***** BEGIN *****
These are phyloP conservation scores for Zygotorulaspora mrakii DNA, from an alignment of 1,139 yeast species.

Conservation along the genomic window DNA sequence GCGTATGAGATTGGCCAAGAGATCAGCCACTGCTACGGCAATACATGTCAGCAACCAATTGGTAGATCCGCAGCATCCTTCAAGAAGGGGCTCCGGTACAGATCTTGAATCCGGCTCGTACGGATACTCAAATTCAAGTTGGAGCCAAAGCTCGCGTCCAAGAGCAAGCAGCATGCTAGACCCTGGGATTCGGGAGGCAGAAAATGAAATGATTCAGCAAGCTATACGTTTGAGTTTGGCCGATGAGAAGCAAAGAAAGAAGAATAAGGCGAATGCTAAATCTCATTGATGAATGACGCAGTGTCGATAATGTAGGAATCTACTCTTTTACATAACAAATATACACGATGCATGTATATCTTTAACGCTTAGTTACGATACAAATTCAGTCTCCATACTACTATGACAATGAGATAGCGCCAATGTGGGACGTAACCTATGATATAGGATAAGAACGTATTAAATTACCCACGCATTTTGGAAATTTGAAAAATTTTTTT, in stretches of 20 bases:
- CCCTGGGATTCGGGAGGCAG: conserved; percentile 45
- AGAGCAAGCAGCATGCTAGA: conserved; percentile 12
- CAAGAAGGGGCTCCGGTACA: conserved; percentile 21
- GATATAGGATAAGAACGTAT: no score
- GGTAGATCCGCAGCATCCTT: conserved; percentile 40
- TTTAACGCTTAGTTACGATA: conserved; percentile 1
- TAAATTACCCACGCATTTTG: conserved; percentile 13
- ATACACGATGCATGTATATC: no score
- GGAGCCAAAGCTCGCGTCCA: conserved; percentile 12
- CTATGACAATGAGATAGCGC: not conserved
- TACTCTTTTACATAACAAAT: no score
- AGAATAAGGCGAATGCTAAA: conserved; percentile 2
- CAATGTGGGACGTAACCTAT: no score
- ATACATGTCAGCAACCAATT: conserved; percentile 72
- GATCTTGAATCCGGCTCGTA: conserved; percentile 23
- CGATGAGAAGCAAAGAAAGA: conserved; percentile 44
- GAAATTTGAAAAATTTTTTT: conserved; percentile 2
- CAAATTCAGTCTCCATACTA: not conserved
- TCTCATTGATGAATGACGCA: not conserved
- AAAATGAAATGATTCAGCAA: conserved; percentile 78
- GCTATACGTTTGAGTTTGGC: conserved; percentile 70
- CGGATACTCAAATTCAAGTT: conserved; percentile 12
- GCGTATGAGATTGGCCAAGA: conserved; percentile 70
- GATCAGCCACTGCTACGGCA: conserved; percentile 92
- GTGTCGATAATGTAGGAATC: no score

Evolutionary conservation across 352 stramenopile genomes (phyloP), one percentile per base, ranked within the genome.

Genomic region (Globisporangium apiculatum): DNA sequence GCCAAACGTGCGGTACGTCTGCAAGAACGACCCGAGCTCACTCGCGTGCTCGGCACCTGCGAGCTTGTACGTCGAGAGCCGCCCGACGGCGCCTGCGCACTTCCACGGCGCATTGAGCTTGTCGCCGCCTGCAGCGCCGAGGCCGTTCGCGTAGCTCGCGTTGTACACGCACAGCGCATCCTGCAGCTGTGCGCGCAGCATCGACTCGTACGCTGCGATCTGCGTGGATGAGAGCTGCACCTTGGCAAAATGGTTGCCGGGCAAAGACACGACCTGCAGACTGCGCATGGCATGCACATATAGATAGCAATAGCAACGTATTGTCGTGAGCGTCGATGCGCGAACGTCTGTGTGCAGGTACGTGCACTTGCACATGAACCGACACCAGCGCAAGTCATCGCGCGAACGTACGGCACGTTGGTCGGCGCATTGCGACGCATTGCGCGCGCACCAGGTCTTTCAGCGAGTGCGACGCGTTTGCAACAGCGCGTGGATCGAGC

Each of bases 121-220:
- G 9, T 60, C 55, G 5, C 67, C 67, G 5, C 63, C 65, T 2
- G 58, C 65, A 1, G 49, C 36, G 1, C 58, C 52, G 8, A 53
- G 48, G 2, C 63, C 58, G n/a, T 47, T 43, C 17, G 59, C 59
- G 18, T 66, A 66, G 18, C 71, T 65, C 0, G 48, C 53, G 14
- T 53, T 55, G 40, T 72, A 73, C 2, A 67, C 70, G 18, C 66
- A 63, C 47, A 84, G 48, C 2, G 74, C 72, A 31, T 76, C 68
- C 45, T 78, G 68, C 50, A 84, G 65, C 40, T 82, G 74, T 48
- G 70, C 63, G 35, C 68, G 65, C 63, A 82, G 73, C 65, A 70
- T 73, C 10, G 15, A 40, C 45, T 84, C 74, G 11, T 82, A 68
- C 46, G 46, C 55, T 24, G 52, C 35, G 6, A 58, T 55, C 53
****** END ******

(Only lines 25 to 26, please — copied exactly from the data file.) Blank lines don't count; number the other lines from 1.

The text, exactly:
- GCGTATGAGATTGGCCAAGA: conserved; percentile 70
- GATCAGCCACTGCTACGGCA: conserved; percentile 92